Our next stop was Siena, once home to Saint Catherine. In contrast to the secular superstars in this story, Catherine, born in 1347, is an actual saint, who received visions and the stigmata. In its museum incarnation, her house—a stone building that once sheltered her, her parents, and her 24 siblings—looks more like a collection of chapels than a private dwelling (frescoes in one chamber celebrate the supernatural aspects of her life, such as the time that the young Catherine climbed stairs without touching them). Yet aspects of Catherine's legacy are pointedly political. Although she was illiterate, she was able to correspond through a secretary with emperors and popes, including Gregory XI, whom she visited in Avignon as part of a successful campaign to return the papacy to Rome.

As we left Siena for Arezzo, we were caught in an afternoon thunderstorm. We motored cautiously through sheets of rain at first, but lost our nerve when the lightning started and pulled off the road to eat a simple lunch: bread, cheese, and panforte, Siena's sticky traditional confection. We ate in the front seat, watching droplets pound our windshield, grateful—as we had not been on the streets of Pisa—for the car's spaciousness.

Later, with our car safely garaged in Arezzo, we walked to Vasari's house, which turned out to be the antithesis of Saint Catherine's (Vasari didn't live in Arezzo himself; he installed his wife there while he chased glory in Florence as the court artist of Cosimo de' Medici). With the exception of a closet-like chapel, the second-floor dwelling is entirely dedicated to earthly celebrity. The most dramatic room contains a mural about fame on the walls and ceiling. In it, Vasari paints himself on the same symbolic level as his mentor, Michelangelo.

We left Arezzo for Florence. A few weeks earlier, Christine had secured opening-night tickets to Verdi's Otello at the Maggio Musicale Fiorentino, the city's famous spring festival. So we zoomed up the A1 autostrada, a terrifying superhighway, to ensure that we would make the 8 p.m. curtain. In Florence we ditched our car at the rental agency, changed into evening clothes, and had an early dinner, arriving in time to observe a glittering crowd venerating conductor Zubin Mehta, evidence that the Florentine obsession with celebrity did not end with the Renaissance.

Not all our plans, however, went so smoothly. The next morning, I sought out Dante Alighieri's house, but it was closed for restoration, as was the dwelling in the hills outside Florence where Galileo was kept under house arrest. I sneaked a peek over the wall at the loggia where the astronomer used to walk, feeling an illicit thrill, like a star map-clutching stalker.

Happily, though, Casa Buonarroti, Michelangelo's townhouse, was open. There we met art historian Elaine Ruffolo, who told us that the notoriously miserly artist did not live there, but merely "collected real estate." His nephew would later adorn many of its walls with murals of scenes from his uncle's life.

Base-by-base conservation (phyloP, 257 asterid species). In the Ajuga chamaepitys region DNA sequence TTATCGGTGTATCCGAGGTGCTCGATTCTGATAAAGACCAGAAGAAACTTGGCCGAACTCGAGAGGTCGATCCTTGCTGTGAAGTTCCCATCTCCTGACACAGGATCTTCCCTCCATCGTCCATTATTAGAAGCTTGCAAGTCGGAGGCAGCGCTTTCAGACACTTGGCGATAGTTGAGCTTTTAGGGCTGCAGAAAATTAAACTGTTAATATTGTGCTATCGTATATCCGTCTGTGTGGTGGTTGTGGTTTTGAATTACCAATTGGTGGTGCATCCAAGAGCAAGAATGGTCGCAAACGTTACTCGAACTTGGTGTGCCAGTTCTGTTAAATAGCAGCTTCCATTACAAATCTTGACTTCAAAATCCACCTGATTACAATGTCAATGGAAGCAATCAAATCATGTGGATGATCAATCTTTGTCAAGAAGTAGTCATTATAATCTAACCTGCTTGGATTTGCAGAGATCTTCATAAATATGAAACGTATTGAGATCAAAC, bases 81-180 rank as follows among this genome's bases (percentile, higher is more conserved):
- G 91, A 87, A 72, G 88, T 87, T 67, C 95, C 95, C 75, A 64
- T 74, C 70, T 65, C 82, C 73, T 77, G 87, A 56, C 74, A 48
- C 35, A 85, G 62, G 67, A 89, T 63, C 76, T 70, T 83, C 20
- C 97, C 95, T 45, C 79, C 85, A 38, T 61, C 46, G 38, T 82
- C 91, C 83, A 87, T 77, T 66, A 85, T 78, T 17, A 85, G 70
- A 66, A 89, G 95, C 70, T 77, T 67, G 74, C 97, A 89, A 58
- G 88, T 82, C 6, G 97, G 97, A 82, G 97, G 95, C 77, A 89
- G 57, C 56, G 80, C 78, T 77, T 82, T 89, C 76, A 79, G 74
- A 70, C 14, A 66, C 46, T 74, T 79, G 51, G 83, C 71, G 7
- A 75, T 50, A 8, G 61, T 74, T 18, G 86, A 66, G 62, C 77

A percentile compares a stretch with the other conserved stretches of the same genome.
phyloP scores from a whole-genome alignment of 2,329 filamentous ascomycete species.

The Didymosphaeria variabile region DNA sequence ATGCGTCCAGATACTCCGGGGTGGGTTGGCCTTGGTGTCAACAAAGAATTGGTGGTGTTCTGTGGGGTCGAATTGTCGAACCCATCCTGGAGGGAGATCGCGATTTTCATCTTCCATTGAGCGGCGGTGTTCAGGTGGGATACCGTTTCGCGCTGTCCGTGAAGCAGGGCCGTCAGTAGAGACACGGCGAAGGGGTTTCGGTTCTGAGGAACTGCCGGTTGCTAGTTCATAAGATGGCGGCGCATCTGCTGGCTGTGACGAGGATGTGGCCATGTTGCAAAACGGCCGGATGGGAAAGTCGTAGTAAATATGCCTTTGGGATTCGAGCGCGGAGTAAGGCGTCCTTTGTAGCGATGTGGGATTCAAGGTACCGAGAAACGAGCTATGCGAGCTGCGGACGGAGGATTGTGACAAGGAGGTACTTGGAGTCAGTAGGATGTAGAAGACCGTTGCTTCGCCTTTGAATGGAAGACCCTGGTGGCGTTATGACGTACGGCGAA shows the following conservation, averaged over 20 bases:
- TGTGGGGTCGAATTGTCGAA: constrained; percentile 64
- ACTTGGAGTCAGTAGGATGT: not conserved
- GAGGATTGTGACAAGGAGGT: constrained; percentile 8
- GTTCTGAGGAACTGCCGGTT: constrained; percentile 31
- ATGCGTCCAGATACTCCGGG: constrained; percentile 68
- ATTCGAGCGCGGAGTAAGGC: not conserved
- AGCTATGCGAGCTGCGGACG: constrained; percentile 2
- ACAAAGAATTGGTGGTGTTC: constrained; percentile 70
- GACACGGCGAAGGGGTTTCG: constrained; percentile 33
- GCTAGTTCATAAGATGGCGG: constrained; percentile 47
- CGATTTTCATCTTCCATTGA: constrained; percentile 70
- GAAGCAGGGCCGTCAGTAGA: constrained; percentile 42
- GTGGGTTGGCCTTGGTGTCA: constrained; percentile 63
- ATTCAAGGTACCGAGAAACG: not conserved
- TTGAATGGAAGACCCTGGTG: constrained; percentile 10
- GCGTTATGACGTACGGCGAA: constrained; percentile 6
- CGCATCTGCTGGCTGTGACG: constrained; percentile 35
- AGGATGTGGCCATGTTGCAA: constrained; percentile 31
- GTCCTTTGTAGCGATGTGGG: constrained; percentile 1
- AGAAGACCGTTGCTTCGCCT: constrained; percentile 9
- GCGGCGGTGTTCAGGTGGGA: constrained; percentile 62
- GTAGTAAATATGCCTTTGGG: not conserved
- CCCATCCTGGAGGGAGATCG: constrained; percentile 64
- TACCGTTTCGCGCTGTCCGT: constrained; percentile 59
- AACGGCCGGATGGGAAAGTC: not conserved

Although I enjoyed seeing the austere cell in the museum of San Marco where Savonarola, the notorious anti-pleasure priest, hung his rosary, my favorite Florence house museum was Casa Guidi (even though it is associated with the 19th century rather than the 15th). Poets Robert and Elizabeth Barrett Browning set up house in this second-floor apartment near the Pitti Palace. Spacious but not grand, the apartment retains a few objects from the Brownings' occupancy, including, tellingly, a mirror. The drawing room's battery acid-green walls are a testimony to the couple's fashionable eccentricity.

The Browning shrine seemed a fitting finale for our tour (and a destination for a future one). Not all of its rooms are on view; some of them are occupied by paying guests. Currently run by the Landmark Trust of Great Britain, the Brownings' apartment can be rented for overnight stays, making it the last word, if not the last circle, in vicarious celebrity.

Day 1 12.5 miles. Pisa to Lucca; visit Puccini's house.
Day 2 86 miles. Lucca to Siena by way of Vinci and Certaldo. Stop at the museums dedicated to Leonardo and Boccaccio.
Day 3 40 miles. The Siena-to-Arezzo leg includes the museums of Vasari, Saint Catherine, and Petrarch.
Day 4 49 miles. Arezzo to Florence; see Casa Guidi and Michelangelo's house.


Royal Victoria Hotel Charles Dickens stayed here; look for his scrawl inthe hotel's 19th-century ledgers. DOUBLES FROM $130. 12 LUNGARNO PACINOTTI, PISA; 39-050/940-111; www.royalvictoria.it
Hotel Villa La Principessa DOUBLES FROM $213. 1616 VIA NUOVA PER PISA, LUCCA; 39-0583/370-037; www.hotelprincipessa.com
Osteria del Vicario A 13th-century monastery converted to an elegant hotel. DOUBLES FROM $95. 3 VIA RIVELLINO, CERTALDO; 39-0571/668-228; www.osteriadelvicario.it
Casa Guidi Reserve a room through the Landmark Trust of Great Britain. 8 PIAZZA SAN FELICE, FLORENCE; www.landmarktrust.co.uk

Museo Casa Natale di Giacomo Puccini 9 CORTE SAN LORENZO, LUCCA; 39-0583/584-028
Casa Natale di Leonardo LOCALITÀ ANCHIANO, VINCI; 39-0571/56519
Museo Leonardiano di Vinci CASTELLO DEI CONTI GUIDI, 2 VIA DELLA TORRE, VINCI; 39-0571/56055
Museo Casa del Boccaccio VIA BOCCACCIO, CERTALDO; 39-0571/664-208
Santuario Casa Santa Caterina VICOLO DEL TIRATOIO, SIENA; 39-0577/280-801
Museo di Casa Vasari 55 VIA XX SETTEMBRE, AREZZO; 39-0575/409-040
Casa Buonarroti 70 VIA GHIBELLINA, FLORENCE; 39-055/241-752; www.casabuonarroti.it
Istituto e Museo di Storia della Scienza 1 PIAZZA DEI GIUDICI, FLORENCE; 39-055/293-493;; www.imss.fi.it
Museo di San Marco 3 PIAZZA SAN MARCO, FLORENCE; 39-055/238-8608

Osteria del Vicario

Hotel Villa La Principessa

This property was once owned by Castruccio Castracani (the Luccan general said to have been the model for Machiavelli's ideal prince). After walking the wooded grounds and dining on marinated salmon, thyme-and-lemon-scented chicken, and minestrone seasoned with heavenly local olive oil, guests feel ideal themselves. The hotel is just a five-minute drive from lively Lucca, though the hunting prints on the walls, striped fabrics, and tartan carpets may make you feel as if you're in an English country house. Book one of the refurbished second-floor suites that boast antique furnishings and vintage parquet floors (room No. 126 has a coffered wood ceiling).

Royal Victoria Hotel

Casa Guidi

In the mid-19th century, romantic British artists and writers flocked to Florence, and poets Robert and Elizabeth Barrett Browning were among them. In 1847, the couple rented a flat in Piazza San Felice in the Oltrarno, not far from Palazzo Pitti. Now one of Britain's Landmark Trust properties, the apartment — which sleeps six in three bedrooms — has been restored to a close proximity of the way it looked when the Brownings lived there (based on paintings from the time), including some of their original furniture and art.